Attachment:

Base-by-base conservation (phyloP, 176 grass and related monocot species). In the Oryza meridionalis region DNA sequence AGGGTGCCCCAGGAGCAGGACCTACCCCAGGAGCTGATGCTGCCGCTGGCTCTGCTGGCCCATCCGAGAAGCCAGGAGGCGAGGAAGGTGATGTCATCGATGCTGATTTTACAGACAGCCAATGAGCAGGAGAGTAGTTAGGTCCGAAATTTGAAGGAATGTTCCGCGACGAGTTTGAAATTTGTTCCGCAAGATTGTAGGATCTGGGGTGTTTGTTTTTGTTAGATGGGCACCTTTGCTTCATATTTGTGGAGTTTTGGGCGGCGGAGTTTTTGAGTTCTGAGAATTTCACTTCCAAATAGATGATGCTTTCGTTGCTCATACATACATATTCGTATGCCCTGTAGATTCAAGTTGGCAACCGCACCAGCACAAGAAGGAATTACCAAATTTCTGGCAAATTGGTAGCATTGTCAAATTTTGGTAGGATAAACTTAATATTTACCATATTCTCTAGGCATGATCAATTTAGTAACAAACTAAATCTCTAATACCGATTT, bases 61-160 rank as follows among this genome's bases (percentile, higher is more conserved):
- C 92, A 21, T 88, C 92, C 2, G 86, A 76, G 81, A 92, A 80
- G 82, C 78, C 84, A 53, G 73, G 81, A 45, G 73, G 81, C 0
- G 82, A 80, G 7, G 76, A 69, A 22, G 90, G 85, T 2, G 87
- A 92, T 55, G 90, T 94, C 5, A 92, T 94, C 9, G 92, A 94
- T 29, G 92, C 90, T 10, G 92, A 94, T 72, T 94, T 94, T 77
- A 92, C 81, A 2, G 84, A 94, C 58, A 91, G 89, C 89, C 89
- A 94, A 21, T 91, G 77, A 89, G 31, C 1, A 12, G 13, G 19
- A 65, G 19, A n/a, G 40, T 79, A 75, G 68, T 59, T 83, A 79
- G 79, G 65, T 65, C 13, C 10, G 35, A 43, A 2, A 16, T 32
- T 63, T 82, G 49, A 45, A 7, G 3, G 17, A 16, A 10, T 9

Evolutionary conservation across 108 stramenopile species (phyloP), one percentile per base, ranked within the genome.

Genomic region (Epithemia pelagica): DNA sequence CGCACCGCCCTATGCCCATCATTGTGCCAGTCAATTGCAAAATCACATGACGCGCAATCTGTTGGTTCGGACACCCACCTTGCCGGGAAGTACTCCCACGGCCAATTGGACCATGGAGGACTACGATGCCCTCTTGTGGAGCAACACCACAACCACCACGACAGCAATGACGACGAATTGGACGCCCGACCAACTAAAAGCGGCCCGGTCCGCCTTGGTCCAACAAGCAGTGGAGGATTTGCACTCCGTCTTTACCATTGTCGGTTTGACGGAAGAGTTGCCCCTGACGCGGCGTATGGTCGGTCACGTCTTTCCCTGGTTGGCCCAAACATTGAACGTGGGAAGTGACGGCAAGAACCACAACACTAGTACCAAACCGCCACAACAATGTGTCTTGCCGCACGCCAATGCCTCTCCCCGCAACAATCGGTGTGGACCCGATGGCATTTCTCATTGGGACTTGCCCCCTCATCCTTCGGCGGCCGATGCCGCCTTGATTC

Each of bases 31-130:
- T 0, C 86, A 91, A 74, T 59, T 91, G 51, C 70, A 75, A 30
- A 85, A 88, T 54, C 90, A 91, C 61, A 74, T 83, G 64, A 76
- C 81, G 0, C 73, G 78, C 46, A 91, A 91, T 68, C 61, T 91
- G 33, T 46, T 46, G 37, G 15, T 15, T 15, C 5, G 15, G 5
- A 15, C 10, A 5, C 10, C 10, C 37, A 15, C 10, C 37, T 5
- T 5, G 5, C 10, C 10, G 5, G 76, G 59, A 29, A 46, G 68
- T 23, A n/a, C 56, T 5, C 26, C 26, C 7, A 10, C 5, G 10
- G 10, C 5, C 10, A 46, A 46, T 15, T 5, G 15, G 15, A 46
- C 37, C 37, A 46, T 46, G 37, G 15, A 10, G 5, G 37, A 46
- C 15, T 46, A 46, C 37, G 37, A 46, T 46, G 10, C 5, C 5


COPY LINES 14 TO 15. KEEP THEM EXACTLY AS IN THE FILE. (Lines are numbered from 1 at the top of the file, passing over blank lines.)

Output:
Each of bases 31-130:
- T 0, C 86, A 91, A 74, T 59, T 91, G 51, C 70, A 75, A 30